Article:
Economic Roundup, November 02, 2018

Economic Environment

  • Concerns about liquidity crunch in India

  • Reserve Bank of India (RBI) v. Finance ministry public spat

  • External political-economic environment

How are the Indian and global economic environments affecting the financial markets?

  • The Confederation of Indian Industry (CII) is concerned that the non-banking financial companies (NBFCs) crisis is causing a liquidity crunch which could pressure economic growth and that the RBI has to step in to ensure liquidity in the markets. It is more than likely that the RBI will not raise rates on December 05, 2018 after its next bi-monthly monetary policy committe meeting. It has already comforted the markets on liquidity by proposing to buy government bonds which has buoyed the financial markets.

  • The public spat between India’s central government and the RBI about purportedly RBI’s lax regulation during the period 2008-14 which led to the build up of non-performing assets (NPAs) and about the RBI allegedly not being proactive to prevent the spread of the NBFC crisis which could affect growth has not affected the financial markets adversely thus far. The central government’s remarks that RBI’s independence is essential despite the public spat about the central government’s role in directing RBI (a rarity that has not come to pass in modern India’s history) has, in fact, boosted the financial markets.

  • Trade tensions between US and China are clearly leading to a slowdown of the Chinese economy and broadly affecting China’s trading partners in Asia. India, however, is benefiting from the US-China trade spat because China is lowering or, in some instances, removing tariffs on its imports from India and also the possibility of greater US-India trade is increasing especially because US economic growth continues to be strong and US inflation is at the Fed’s target compelling the Fed to stick to gradual interest rate increases or perhaps even slowdown the pace of rate increases which would help ease the repatriation of dollars to the US by foreign portfolio investors (FPIs). Slowing global growth could lower the oil price given that the supply of oil by Organization of the Petroleum Exporting Countries (OPEC) and non-OPEC countries is not expected to be curtailed to make up for the loss of Iranian oil from the world markets after US reimposes sanctions on Iran beginning November 04, 2018. US is also granting waivers from sanctions on a case-by-case basis to its allies which are importers of Iranian oil. Therefore, fears of further oil price hikes have abated and this has reduced the pressure on the Indian financial markets and on the Indian rupee vis-a-vis the US dollar.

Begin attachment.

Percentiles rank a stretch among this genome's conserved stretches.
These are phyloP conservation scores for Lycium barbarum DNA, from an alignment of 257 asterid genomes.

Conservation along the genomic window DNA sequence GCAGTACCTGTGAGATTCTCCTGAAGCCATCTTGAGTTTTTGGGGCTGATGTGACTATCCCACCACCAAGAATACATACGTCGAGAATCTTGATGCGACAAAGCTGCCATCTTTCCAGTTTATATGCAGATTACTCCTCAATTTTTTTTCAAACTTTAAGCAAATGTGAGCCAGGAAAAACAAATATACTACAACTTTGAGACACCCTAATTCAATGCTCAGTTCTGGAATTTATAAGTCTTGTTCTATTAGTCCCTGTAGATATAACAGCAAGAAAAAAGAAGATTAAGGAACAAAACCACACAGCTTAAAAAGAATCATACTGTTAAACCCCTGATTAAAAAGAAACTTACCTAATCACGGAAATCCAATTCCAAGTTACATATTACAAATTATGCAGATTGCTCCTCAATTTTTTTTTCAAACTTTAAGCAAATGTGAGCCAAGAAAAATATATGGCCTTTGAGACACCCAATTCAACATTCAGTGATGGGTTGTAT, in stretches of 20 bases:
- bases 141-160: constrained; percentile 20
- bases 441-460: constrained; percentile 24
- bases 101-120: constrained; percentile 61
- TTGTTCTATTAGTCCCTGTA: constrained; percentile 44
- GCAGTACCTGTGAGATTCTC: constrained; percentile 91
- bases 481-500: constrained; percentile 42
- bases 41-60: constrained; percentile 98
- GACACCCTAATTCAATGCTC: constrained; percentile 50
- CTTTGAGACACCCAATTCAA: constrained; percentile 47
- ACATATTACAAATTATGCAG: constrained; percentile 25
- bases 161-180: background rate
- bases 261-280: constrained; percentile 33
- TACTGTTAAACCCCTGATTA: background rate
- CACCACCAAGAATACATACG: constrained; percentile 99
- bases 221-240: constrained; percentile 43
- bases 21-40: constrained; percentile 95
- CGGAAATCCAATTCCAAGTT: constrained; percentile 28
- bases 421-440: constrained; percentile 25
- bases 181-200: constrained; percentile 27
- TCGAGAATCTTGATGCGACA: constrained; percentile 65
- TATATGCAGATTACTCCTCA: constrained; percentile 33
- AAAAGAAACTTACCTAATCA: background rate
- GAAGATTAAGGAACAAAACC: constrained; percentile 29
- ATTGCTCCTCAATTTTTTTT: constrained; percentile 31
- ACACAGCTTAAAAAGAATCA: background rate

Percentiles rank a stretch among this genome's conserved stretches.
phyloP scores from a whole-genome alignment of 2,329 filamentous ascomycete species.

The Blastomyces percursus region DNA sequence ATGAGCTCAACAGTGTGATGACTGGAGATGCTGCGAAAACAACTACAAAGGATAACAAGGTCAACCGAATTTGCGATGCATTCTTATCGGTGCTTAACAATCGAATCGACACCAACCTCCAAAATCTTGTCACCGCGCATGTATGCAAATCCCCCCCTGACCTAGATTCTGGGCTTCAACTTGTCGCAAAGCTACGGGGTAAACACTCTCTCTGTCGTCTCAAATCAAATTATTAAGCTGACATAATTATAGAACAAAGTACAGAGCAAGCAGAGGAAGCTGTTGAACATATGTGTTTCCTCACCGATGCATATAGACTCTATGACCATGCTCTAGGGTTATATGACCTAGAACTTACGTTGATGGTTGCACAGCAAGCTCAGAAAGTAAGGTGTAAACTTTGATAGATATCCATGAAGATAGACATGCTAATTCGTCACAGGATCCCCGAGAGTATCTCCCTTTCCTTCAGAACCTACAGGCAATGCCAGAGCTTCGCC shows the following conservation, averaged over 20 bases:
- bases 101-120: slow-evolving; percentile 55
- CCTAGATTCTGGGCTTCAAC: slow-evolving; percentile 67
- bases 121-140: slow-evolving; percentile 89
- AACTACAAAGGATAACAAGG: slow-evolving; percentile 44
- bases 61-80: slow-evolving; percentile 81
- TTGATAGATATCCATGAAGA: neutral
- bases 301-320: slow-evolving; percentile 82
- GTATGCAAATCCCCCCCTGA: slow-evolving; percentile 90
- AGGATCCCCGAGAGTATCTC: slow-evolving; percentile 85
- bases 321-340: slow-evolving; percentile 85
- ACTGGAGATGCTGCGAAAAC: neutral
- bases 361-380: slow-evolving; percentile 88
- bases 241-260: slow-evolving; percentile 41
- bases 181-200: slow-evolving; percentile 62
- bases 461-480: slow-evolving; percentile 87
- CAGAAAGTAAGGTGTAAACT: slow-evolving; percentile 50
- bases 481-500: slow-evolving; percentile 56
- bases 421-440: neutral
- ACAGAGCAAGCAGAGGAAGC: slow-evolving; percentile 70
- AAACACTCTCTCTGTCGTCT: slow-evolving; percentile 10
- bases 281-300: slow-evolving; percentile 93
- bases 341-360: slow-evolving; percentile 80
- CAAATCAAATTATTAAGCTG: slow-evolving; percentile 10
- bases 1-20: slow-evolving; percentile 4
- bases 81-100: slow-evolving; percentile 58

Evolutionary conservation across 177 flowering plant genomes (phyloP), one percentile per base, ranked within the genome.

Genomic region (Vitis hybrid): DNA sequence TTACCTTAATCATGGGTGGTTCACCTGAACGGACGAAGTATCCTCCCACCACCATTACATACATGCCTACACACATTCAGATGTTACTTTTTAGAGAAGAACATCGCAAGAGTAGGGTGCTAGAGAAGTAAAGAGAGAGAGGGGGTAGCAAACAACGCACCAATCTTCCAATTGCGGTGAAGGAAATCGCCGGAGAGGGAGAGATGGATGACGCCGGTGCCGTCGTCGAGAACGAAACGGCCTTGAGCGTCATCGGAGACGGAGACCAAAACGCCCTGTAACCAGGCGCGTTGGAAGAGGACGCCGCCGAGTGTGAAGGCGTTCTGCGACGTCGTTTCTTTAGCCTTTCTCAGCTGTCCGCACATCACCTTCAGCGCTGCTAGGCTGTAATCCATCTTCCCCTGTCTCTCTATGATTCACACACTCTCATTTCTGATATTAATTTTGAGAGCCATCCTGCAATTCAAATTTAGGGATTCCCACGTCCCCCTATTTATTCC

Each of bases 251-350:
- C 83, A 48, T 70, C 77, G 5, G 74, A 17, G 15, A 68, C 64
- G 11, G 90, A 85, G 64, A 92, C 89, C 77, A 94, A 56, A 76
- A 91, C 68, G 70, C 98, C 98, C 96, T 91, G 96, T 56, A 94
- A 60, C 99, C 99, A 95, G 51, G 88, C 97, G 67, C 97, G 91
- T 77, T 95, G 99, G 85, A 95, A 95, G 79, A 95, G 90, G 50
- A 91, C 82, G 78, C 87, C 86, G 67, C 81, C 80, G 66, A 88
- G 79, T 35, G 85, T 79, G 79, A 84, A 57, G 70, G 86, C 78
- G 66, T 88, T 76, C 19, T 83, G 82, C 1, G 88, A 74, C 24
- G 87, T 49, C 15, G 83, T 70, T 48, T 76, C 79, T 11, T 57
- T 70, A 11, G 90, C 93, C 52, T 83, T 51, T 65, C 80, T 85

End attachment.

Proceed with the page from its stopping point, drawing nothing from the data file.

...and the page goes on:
What to expect from the markets next week?

The Indian financial markets will continue to react to global growth concerns, oil price, rupee, global cues on interest rates, stabilization of NBFCs, and earnings reports. This year, thus far, as we have predicted, given the domestic macro and sectoral situation and external environment, the Indian markets have sharply corrected down. We expect this downward pressure to remain especially given the NBFC situation. Despite the equity market indices experiencing a correction, India’s economic growth is as forecast and inflation is under wraps which could prevent the equity market indices from descending into bear territory unless earnings reports are disappointing.

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